Eurasian steppe : Add Xiongnu, Remove Tocharians (as they are medieval and also not even on the Eurasian steppe proper), Remove Khazars (they are covered under Turks). Scythians, Saka and Sarmatians are all Indo-Iranian. But I don't know if they are adequately covered in the Indo-Iranian article.

Overall, I think the present structure and categorization of the template cannot be feasible in the long run. Because it covers a large time period right from the Bronze Age to the Migration Period.

Please let me know what you think. (gnanvit (talk) 06:34, 13 January 2019 (UTC))

Hello gnanvit, Xiongnu is covered under Mongolia so it wouldn't make sense to include them again. The Tocharians were among the earliest Indo-Europeans to have split from the main Proto-Indo-European peoples and were the founders of the Afansevo culture (far before the medieval period). Tocharians still lived in the steppes for a very long time before migrating to the Tarim Basin. This is why I replaced the Afansevo culture with Tocharians as I thought the latter would be more broad. The Indo-Iranians were an older and distinct peoples that formed the Sintasha and Andonovo archeological cultures and were the last common ancestor of both the Indic peoples and Iranian peoples. The purely Iranian Scythian, Saka, and Sarmatian peoples were all distinct cultures in their own right, but I also kept them on the template because I couldn't find a good article that covered only the Iranian peoples of the steppe. As for the Khazars, they were a significant state in their own right which is why I kept them on the article (similar to how both the Hittites and Anatolians are on the template). It didn't feel right to remove them given how significant they were in the region though I ultimately agreed with your assessment. As for the Xionites, nobody's entirely sure where they were originally from or what ethnicity they were. They didn't fit into any other subcategory so I kept them in the template. I hope my explanations helped. User:73.15.114.246 (talk)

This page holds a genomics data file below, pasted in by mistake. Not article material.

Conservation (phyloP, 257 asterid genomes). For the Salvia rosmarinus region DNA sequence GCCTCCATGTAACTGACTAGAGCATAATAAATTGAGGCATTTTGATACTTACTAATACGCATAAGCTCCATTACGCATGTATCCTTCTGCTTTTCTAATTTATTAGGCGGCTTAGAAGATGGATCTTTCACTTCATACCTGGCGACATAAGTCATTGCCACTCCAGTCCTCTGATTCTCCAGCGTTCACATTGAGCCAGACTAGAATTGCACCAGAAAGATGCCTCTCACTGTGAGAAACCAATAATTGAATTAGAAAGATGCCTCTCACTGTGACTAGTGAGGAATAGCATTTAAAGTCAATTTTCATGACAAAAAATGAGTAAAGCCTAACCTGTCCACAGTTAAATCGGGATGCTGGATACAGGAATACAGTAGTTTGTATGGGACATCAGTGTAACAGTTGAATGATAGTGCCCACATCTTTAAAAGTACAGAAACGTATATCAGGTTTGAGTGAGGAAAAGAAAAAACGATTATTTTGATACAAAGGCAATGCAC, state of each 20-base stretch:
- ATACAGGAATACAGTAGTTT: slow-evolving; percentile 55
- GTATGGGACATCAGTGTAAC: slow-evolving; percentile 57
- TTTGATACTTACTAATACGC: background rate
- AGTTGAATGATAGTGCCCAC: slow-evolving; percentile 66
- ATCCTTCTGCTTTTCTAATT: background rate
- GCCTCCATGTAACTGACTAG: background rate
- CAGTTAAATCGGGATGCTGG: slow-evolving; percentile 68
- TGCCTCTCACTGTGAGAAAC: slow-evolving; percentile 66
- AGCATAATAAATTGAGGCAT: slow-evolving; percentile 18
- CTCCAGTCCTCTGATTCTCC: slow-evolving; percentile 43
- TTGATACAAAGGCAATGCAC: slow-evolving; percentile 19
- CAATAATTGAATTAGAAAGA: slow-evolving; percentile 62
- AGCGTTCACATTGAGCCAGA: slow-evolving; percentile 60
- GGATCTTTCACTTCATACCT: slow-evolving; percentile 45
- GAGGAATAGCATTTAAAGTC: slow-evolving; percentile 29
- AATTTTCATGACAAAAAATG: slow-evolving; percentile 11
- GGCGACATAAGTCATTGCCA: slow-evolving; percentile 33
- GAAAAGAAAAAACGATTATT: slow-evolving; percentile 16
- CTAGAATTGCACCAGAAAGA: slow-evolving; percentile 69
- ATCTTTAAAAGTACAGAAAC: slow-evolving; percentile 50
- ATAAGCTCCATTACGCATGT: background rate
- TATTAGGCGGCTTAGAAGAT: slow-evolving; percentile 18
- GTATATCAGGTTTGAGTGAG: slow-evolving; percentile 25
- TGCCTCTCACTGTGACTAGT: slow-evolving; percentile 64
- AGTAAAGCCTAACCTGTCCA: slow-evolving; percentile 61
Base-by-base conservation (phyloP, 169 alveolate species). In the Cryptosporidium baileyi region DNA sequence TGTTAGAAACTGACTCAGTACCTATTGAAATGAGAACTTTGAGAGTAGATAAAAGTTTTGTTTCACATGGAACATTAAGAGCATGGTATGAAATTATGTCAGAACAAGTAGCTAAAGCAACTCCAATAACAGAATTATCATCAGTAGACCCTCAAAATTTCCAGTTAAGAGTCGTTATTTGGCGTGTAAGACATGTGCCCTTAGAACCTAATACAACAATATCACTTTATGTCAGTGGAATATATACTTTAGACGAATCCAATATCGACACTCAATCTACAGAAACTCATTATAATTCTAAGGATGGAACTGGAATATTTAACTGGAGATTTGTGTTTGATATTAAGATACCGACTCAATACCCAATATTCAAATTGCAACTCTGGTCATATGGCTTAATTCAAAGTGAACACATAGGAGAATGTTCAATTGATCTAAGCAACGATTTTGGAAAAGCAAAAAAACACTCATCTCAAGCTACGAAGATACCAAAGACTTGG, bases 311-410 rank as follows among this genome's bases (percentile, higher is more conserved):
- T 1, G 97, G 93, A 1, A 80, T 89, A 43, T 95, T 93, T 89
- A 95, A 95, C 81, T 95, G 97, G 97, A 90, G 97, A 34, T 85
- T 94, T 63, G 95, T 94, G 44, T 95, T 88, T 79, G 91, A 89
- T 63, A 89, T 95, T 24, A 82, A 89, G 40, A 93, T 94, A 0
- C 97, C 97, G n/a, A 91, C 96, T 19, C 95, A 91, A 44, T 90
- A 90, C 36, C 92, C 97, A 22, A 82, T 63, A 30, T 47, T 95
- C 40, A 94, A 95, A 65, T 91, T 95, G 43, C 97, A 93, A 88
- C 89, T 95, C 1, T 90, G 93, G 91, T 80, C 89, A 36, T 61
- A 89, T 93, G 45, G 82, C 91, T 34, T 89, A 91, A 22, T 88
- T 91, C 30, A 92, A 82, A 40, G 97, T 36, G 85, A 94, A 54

@73.15.114.246 "Xiongnu is covered under Mongolia so it wouldn't make sense to include them again." : Xiongnu belong to the Eurasian steppe. They are the first Eastern steppe confederation as described in their article, so that makes them really important. Also what's the purpose of having a Eurasian steppe category if you are not going to make the difference between a Mongolian (steppe) culture and an East Asian culture (like China)? So I support having them there since we are anyway including little known cultures like the Xionites.
"Tocharians still lived in the steppes for a very long time before migrating to the Tarim Basin." : I think you are probably referring to the Afanasevo culture, whose link to the medieval Tocharians is not exactly clear. I'm ok with including Afanasevo culture in the list, but they are already covered under Proto Indo-Europeans.
I don't have a problem with including Tocharians, but as pointed out previously, they lived in the post-Classical age in the Tarim basin, not on the steppe. But Xiongnu should be a definite keep. Hope this answered your objections. (gnanvit (talk) 06:40, 15 January 2019 (UTC))